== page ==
The NBC10 Boston meteorologists issued a First Alert Monday for scattered thunderstorms that will be strong to severe tonight.
Two tornado warnings were issued by the National Weather Service late Monday into Tuesday, in southern New Hampshire and southwestern Maine.
The tornado warning in Maine was in effect for York, Oxford and Cumberland counties until 1:15 a.m. Tuesday. A severe thunderstorm capable of producing a tornado was located over Cornish around 12:38 a.m., moving east at 40 mph. Radar had indicated rotation, the NWS said. The potentially dangerous storm was expected to be near Standish around 1:00 a.m. and Raymond around 1:15 a.m.
A tornado warning that was issued a couple of hours earlier was for Cheshire County in New Hampshire. That warning expired at 10:30 p.m. Monday. The NWS said radar had also indicated rotation, and a severe thunderstorm capable of producing a tornado was located 15 miles west of Keene just after 10 p.m.
Residents in both areas were advised to seek shelter immediately while the warnings were active. The NWS reminds people that tornadoes are extremely difficult to see and confirm at night. There was no confirmation Monday night if a tornado had touched ground in either state.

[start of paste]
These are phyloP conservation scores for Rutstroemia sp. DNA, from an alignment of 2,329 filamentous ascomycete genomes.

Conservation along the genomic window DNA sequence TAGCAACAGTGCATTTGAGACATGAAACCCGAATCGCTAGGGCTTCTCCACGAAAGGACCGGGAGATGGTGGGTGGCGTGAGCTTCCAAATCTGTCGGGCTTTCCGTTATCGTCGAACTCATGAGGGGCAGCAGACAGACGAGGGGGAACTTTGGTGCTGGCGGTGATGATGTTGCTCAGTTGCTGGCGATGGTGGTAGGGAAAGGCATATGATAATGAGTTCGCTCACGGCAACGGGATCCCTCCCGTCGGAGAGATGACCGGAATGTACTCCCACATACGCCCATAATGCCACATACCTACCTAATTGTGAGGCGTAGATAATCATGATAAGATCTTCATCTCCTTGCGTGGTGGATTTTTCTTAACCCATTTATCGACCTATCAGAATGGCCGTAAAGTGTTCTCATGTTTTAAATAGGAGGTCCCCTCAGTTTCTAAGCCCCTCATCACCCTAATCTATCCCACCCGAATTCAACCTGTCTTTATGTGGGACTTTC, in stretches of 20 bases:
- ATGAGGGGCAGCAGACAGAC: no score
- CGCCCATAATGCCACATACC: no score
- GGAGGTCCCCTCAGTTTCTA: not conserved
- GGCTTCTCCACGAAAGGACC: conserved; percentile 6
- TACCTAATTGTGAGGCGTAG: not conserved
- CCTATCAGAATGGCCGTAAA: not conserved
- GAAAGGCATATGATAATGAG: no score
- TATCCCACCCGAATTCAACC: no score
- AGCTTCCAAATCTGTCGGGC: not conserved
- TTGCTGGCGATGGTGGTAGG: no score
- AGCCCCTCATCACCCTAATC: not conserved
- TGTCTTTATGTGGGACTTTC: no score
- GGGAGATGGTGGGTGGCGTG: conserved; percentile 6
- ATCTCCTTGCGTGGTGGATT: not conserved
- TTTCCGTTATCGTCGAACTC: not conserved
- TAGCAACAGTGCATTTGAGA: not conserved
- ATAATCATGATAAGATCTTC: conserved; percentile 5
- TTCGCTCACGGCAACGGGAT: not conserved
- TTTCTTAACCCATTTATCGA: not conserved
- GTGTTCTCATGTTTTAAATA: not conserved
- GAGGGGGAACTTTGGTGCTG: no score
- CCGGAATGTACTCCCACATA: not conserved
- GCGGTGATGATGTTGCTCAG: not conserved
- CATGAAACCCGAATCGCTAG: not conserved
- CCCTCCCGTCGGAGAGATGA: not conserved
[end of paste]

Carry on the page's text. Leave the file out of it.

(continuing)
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Severe storms and possible tornado threat
Damaging wind and hail will be possible, as well as a brief tornado threat across southern and western New England. Heavy rain will also accompany these storms so watch for a brief urban flood risk. The storms fizzle by the time they reach Boston and Cape Cod late tonight after sunset. Then overnight the storms and showers linger across northern New England and Maine. The wind does stay gusty overall from the south, southwest overnight, especially on Cape Cod with gusts around 35 mph. Overnight lows stay soupy, in the 60s to 70s.
The cold front that brings in the severe storms tonight will slowly move away from the northeast tomorrow morning, though a lingering shower or storm will still be around for daybreak in Maine. Temps soar to the 80s and low 90s on a gusty westerly wind.
Heat wave expected for many
Tuesday marks the start of a heat wave for many. More highs in the 90s are forecast through the week with more humid air, especially Thursday. Heat index values may be in the 100-105 range Thursday so we have another First Alert for all. Each day pop up isolated strong storms are possible, with more widespread storms and showers Thursday and even another severe storm risk. Temps stay hot through the weekend and beyond, “cooling” to the 80s for the rest of our 10-day forecast.